Change Links April 2018 A01 11:27AM

Nuclear Shutdown News March 2018 M31 6:57PM

Join The Protest Rally in Glendale on April 10, 2018! M29 7:00PM

Join The Protest Rally in Glendale on April 10, 2018! M29 6:38PM

Spring 2018 National Immigrant Solidarity Network News Alert! M19 2:02PM

Anti-Eviction Mapping Project Shows Shocking Eviction Trends in L.A. M16 5:40PM

Steve Mnuchin video at UCLA released M15 12:34AM

Actress and Philanthropist Tanna Frederick Hosts Project Save Our Surf Beach Clean Ups M06 12:10PM

After Being Told He's 'Full of Sh*t' at School Event, Mnuchin Demands UCLA Suppress Video M02 11:44AM

Resolution of the Rent Strike in Boyle Heights M01 6:28PM

What Big Brother Knows About You and What You Can Do About It M01 3:30PM

Step Up As LAPD Chief Charlie Beck Steps Down F14 2:44PM

Our House Grief Support Center Hosts 9th Annual Run For Hope, April 29 F13 12:51PM

Don’t let this LA County Probation Department overhaul proposal sit on the shelf F13 11:04AM

Echo Park Residents Sue LA Over Controversial Development F12 8:51AM

Former Signal Hill police officer pleads guilty in road-rage incident in Irvine F09 10:25PM

Calif. Police Accused of 'Collusion' With Neo-Nazis After Release of Court Documents F09 7:14PM

Center for the Study of Political Graphics exhibit on Police Abuse posters F07 9:50AM

City Agrees to Settle Lawsuit Claiming Pasadena Police Officer Had His Sister Falsely Arre F04 3:17PM

Professor's Study Highlights Health Risks of Urban Oil Drilling F04 12:42PM

Claims paid involving Pasadena Police Department 2014 to present F04 10:52AM

Pasadenans - get your license plate reader records from police F03 11:11PM

LA Times Homicide Report F03 1:57PM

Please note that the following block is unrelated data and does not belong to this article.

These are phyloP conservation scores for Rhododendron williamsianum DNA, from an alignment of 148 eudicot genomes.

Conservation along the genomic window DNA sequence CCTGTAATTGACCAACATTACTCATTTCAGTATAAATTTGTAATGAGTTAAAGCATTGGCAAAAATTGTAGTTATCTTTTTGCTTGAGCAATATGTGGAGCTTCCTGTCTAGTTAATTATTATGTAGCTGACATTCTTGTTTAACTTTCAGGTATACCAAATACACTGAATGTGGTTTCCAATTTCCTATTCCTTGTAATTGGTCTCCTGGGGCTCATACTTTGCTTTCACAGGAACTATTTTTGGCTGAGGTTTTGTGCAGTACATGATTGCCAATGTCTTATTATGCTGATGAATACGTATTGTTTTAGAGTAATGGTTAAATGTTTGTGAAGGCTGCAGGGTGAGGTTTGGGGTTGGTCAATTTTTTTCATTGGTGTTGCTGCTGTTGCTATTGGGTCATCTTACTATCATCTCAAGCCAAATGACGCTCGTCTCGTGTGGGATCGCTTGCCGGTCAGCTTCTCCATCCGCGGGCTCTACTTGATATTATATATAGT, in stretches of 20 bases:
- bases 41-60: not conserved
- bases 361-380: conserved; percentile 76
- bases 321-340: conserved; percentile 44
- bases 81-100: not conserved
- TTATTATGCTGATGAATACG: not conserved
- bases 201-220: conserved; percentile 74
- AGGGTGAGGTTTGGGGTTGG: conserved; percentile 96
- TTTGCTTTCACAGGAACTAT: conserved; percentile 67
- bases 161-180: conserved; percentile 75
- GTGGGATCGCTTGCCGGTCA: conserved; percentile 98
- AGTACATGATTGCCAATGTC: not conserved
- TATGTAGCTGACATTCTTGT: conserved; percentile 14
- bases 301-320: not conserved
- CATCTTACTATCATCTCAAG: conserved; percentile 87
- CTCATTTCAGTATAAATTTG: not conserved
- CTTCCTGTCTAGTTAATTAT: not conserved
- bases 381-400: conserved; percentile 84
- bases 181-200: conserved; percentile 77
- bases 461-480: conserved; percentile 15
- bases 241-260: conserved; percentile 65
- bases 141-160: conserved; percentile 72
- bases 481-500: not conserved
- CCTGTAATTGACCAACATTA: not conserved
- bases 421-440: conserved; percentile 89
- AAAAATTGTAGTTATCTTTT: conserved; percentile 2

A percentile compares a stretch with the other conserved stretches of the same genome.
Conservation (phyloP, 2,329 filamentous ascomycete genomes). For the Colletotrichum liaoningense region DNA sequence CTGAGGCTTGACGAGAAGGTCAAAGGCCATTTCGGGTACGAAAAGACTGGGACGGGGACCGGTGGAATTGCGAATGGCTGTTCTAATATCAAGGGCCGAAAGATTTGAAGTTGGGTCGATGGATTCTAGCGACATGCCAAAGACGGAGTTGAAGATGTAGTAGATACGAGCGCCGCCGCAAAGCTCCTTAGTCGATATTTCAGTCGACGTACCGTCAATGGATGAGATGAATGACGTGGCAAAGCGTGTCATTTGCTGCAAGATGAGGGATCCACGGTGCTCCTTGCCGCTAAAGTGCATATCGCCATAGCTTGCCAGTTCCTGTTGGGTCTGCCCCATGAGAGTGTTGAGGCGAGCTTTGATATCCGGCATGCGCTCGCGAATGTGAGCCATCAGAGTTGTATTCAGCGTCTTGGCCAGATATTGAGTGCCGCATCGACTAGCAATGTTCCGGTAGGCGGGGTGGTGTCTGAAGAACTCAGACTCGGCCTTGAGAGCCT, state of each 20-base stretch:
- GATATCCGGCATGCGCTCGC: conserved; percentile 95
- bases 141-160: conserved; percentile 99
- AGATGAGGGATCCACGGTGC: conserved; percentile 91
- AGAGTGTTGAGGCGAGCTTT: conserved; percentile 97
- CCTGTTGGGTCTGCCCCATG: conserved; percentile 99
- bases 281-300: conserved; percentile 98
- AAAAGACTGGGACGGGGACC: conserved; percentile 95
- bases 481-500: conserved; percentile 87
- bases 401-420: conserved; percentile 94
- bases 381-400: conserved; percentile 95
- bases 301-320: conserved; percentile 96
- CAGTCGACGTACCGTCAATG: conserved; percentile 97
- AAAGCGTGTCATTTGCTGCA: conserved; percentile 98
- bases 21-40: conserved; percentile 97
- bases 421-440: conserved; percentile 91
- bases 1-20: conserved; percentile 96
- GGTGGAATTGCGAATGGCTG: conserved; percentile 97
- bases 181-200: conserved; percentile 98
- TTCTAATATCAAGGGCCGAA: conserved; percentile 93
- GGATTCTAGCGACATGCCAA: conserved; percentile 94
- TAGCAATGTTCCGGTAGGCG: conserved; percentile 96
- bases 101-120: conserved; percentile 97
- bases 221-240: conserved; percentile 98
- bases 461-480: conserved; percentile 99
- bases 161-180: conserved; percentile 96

More Local News...

Other/Breaking News

Doxa du lobby A25 2:03AM

Tech workers organize A24 6:24PM

Architect Stephen Francis Jones A24 3:01PM

UN Forum Wrestles with Economic Policies 10 Years After Financial Crisis Islands Call for A24 12:34PM

Xyloglossie attitudinale A23 8:07AM

Shadowgun Legends Hack and Cheats A23 7:24AM

What does the Quran Say About Islamic Dress?? A21 4:15PM

Biodiversité ou la nature privatisée A20 11:22AM

The Market is a Universal Totalitarian Religion A20 7:14AM

Book Available about Hispanics and US Civil War by National Park Service A19 5:52PM

The Shortwave Report 04/20/18 Listen Globally! A19 4:01PM

The Republican 'Prolife' Party Is the Party of War, Execution, and Bear Cub Murder A19 11:48AM

Neurogenèse involutive A18 9:21AM

Paraphysique de la dictature étatique A16 10:13AM

Book Review: "The New Bonapartists" A16 3:45AM

The West Must Take the First Steps to Russia A14 12:25PM

Théorie générale de la révolution ou hommage à feu Mikhaïl Bakounine A14 3:30AM

The Shortwave Report 04/13/18 Listen Globally! A12 3:50PM

“Lost in a Dream” Singing Competition Winner to Be Chosen on April 15 for ,000 Prize! A12 3:48PM

The World Dependent on Central Banks A12 4:43AM

Ohio Governor Race: Dennis Kucinich & Richard Cordray Run Against Mike DeWine A11 9:40PM

March 2018 Honduras Coup Again Update A10 10:52PM

Apologie du zadisme insurrectionnel A10 3:33PM

ICE contract with license plate reader company A10 1:14PM

Palimpseste sisyphéen A09 11:23PM

Black Portraiture(S) IV: The Color of Silence...Cuba No...Cambridge Yes A09 5:32AM

Prohibiting Micro-Second Betting on the Exchanges A09 4:18AM

Prosecutors treat Muslims harsher than non-Muslims for the same crimes A08 10:33PM

More Breaking News...
© 2000-2018 Los Angeles Independent Media Center. Unless otherwise stated by the author, all content is free for non-commercial reuse, reprint, and rebroadcast, on the net and elsewhere. Opinions are those of the contributors and are not necessarily endorsed by the Los Angeles Independent Media Center. Running sf-active v0.9.4 Disclaimer | Privacy